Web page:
Al-Assad responded to peaceful protests with gunfire. Syrians started dying by the hundreds each day. Gradually the nonviolent protesters started fighting back. Members of the Syrian army started defecting.

The opposition's Free Syrian Army came together. Factions within the Syrian opposition took up arms and the political contest became a brutal civil war. The death toll has climbed to as many as 90,000, according to Kerry. About 2 million people have left their homes, and the killing continues with no end in sight.

In fairness to Washington, Europe and the rest of the international community, there were never easy choices in this war. Opposition leaders bickered, and their clashing views scared away would-be supporters. Western nations rejected the idea of arming the opposition, saying Syria already has too many weapons. They were also concerned about who would control the weaponry, including an existing arsenal of chemical and biological weapons, after al-Assad's fall.

These are all legitimate concerns. But inaction is producing the worst possible outcome.

The moderates, whose views most closely align with the West, are losing out to the better-armed Islamists and, especially, to the extremists. Moderates are losing the ideological debate and the battle for the future character of a Syria after al-Assad.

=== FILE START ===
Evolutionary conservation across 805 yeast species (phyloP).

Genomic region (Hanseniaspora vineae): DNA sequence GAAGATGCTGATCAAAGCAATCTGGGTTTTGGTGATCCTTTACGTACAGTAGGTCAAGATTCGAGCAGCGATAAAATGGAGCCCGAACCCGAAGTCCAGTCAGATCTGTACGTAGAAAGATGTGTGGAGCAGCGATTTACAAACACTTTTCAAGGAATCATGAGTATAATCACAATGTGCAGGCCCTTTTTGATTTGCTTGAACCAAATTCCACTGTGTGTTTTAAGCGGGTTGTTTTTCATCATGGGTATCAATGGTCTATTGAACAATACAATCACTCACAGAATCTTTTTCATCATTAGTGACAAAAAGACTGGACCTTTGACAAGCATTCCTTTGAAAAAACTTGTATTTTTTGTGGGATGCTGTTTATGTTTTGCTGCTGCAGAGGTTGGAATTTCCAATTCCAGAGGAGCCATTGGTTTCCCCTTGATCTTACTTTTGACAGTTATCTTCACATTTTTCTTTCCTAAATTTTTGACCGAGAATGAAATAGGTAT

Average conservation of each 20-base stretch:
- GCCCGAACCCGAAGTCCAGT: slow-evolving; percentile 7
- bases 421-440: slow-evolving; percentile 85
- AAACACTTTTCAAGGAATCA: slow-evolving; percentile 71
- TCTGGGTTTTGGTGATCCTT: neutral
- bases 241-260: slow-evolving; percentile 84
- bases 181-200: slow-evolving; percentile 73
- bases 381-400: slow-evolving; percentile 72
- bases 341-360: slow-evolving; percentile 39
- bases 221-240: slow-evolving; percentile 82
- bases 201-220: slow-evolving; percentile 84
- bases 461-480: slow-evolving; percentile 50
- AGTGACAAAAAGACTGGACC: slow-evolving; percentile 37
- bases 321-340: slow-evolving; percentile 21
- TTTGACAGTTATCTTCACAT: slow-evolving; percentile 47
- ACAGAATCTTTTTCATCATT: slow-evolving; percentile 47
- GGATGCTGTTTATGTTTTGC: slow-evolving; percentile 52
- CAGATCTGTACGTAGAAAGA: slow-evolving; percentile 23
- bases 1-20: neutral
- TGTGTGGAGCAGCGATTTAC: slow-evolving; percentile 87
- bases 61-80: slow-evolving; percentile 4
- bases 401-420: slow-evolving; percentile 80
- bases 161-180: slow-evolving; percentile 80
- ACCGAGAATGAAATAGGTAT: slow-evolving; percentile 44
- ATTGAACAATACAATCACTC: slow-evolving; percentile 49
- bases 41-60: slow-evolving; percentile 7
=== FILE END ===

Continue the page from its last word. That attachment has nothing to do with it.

Radical Islamist groups have taken the lead. Young people are losing faith in moderation, lured by disciplined, devout extremists. Reporters on the ground have seen young democracy advocates turn into fervent supporters of dangerous groups such as the Nusra Front, which has scored impressive victories.

The U.S. State Department recently listed the Nusra Front, which has close ties to al Qaeda in Iraq and a strong anti-Western ideology, as a terrorist organization.

Meantime, countries bordering Syria are experiencing repercussions. And these are likely to become more dangerous.

Jordan, an important American ally, is struggling with a flood of refugees, as many as 10,000 each week since the start of the year. The government estimates 380,000 Syrians are in Jordan, a country whose government is under pressure from its own restive population and still dealing with huge refugee populations from other wars.